• Two (2) recent examples of drafting e.g. skeleton argument, advice. Each document should be no more than five (5) pages and should be attached to the online application. Applicants can use extracts from longer documents, as long as context is provided. Supporting documents must not include the applicant’s name. Applicants should take care to ensure this is removed from the bottom of the document.

Please note: The above requirements do not apply to upgrade level 4 applications. Please refer to the separate upgrade applications guidance for full details.

References

Reliance will be placed on the references and referees should be chosen with care. It is the applicant’s responsibility to ensure that all references are submitted to the CPS in accordance with the guidance by the deadline date for submission. Failure to submit the correct number of references will result in the application not being considered.

References can be obtained from any person whom the applicant believes best supports their application and is prepared to stand as a referee. The table below provides examples of suitable referees for level 4.

Level 4
  • Current or retired members of the full-time judiciary
  • Members of the part-time judiciary
  • Heads of Chambers
  • Instructing Solicitors
  • Leading or opposing advocates
  • Instructing members of the CPS or other prosecuting authorities
  • Advocacy Assessors

Evidence of competency

Applicants should provide details of their knowledge, skills and experience on the application form under each heading. They should provide relevant examples based on criminal casework.

When providing evidence to support their application, applicants should clearly state what role they played. For example, if they were led, what was their contribution to the case? In PII applications, what was the point they had to argue? Examples can be given of difficulties faced and how they were overcome.

Applicants should take care not to include sensitive information within their application or as a supporting document. Reference to sensitive material will result in a score of 0 for that section.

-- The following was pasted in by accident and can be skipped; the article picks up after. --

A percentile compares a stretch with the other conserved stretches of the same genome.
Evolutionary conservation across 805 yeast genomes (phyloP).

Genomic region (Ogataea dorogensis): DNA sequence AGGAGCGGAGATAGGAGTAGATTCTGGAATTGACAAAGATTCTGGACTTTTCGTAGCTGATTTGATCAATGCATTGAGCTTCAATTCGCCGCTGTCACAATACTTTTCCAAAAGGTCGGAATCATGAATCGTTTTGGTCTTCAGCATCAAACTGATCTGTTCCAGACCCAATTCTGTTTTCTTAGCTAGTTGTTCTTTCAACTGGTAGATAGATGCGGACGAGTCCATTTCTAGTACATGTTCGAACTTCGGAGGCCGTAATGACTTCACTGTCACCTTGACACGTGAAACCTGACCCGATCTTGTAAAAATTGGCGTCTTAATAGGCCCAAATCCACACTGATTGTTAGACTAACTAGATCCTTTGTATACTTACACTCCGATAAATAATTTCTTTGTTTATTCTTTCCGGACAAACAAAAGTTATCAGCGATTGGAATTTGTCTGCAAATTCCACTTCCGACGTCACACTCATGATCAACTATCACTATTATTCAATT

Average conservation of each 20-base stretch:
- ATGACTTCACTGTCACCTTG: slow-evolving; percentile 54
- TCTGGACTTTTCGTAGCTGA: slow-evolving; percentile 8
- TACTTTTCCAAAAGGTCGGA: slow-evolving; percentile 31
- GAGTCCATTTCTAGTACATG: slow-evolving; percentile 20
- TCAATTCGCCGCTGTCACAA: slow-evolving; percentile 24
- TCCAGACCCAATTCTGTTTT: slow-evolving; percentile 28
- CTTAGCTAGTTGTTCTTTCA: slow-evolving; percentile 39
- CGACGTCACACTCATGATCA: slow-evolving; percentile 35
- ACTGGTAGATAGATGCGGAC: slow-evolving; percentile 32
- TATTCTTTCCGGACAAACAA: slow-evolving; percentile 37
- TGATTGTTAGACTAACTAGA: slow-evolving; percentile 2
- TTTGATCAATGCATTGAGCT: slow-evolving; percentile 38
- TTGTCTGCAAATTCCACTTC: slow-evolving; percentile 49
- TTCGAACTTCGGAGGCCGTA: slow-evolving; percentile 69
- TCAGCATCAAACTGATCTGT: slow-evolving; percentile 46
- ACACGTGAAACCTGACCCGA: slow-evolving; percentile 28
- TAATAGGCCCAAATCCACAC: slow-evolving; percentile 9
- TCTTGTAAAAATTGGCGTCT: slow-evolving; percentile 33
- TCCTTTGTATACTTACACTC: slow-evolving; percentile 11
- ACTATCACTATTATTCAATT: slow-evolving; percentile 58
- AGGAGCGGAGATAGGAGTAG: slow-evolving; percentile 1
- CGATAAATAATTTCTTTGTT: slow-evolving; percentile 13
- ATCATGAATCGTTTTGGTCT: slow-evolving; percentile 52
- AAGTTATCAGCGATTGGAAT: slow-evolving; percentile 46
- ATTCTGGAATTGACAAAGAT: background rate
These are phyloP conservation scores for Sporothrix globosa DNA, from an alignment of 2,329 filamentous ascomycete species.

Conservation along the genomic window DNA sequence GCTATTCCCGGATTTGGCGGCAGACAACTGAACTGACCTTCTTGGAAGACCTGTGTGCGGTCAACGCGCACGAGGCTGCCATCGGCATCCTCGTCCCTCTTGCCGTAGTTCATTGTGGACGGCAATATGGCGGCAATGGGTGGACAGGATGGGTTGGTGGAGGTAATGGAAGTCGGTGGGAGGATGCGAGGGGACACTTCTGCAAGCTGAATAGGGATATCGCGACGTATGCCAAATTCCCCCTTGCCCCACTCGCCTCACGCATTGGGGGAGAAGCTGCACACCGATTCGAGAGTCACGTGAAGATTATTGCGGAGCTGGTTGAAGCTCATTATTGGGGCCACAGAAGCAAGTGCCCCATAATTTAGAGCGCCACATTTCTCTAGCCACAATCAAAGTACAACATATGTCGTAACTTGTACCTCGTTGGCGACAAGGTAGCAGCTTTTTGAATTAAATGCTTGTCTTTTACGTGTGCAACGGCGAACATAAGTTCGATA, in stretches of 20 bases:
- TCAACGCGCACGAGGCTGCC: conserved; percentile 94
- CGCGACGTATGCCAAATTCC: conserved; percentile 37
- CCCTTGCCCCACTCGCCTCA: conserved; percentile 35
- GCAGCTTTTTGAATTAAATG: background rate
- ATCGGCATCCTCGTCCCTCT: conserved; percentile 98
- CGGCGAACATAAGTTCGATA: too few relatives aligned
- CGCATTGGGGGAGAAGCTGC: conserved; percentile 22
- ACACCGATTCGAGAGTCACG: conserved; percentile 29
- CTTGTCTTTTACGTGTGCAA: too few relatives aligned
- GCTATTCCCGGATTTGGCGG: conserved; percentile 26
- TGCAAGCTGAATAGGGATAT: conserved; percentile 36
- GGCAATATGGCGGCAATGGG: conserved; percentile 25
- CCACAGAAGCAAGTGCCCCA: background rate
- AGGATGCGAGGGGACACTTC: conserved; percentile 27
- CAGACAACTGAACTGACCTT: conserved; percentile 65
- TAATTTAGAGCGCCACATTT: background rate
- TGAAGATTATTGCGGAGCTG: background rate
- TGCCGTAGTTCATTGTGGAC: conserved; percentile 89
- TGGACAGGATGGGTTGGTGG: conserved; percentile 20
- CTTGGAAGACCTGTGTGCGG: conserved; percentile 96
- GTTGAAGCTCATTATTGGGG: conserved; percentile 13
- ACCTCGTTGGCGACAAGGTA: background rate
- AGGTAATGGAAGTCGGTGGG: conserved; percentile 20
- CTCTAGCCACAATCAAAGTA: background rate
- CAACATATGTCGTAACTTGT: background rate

Selection Requirements for Level 4

Casework at Level 4

Level 4 advocates will be required to demonstrate that they can competently prosecute all cases where a junior advocate alone is instructed in the Crown Court and beyond, whatever the issues and whatever the number of defendants. They will be expected to handle serious, novel and difficult points of law and fact, sometimes in opposition to leading counsel for the defence. They will be expected to demonstrate a consistently high quality of work whether working alone, with a second junior, or when led. In addition, they will have shown their ability in relation to sensitive witnesses (e.g. where special measures employed) and in handling complex witness issues. They must demonstrate expert up to date legal knowledge relevant to such prosecutions and appropriate standards of oral and written advocacy. They will be expected to handle a wide range of Appellate and Administrative Court work. They should be able to demonstrate that they are able to work well with others in this range of prosecutions. Applicants should also be able to deal with the most complex issues involving confiscation orders under the Proceeds of Crime Act 2002.

In order to score very highly applicants will be expected to demonstrate a range of competencies to an excellent standard in respect of the breadth of casework expected to be undertaken at level 4, including:

Advocacy

  • The ability to conduct highest quality advocacy in the range of cases identified in 'Casework at Level 4', often of the utmost gravity
  • A superior grasp of trial advocacy skills for sensitive, high profile jury trials in the Crown Court including opening, closing, witness handling and legal argument often in complex multi-handed cases
  • Ability to deal with highly complicating factors such as special measures, presenting or challenging complex expert evidence and difficult or sensitive issues of law and/or fact
  • Presents highly proficient submissions to a standard of excellence before any tribunal including the Crown Court and Higher Courts
  • Able to lead a prosecution case with skill and diplomacy in the face of hostile opponents
  • A fluid, articulate and intuitive advocate.

Advisory Work

  • Able to present highly proficient written submissions to a standard of excellence
  • The exercise of consistently sound judgement
  • Demonstrates expertise in law and practice and up-to-date knowledge of law relevant to prosecutions at this level
  • Assimilates the relevance of evidence quickly, even when working with voluminous or complex evidence

PII and disclosure

  • In-depth understanding of the disclosure regime and principles of Public Interest Immunity
  • Ability to handle complex and sensitive PII issues
  • Able to lead disclosure lawyers/officers and to plan and implement an effective disclosure strategy
  • An ability to deal with complex investigative techniques

Other Relevant Knowledge, Skills and Experience

  • The ability to prepare, prosecute and progress cases confidently and securely using digital technology
  • The ability to conduct confiscation hearings in any of the proceedings in which the applicant may be instructed at Level 4
  • Obtaining and using evidence from abroad, jurisdictional issues, human rights, restraint and confiscation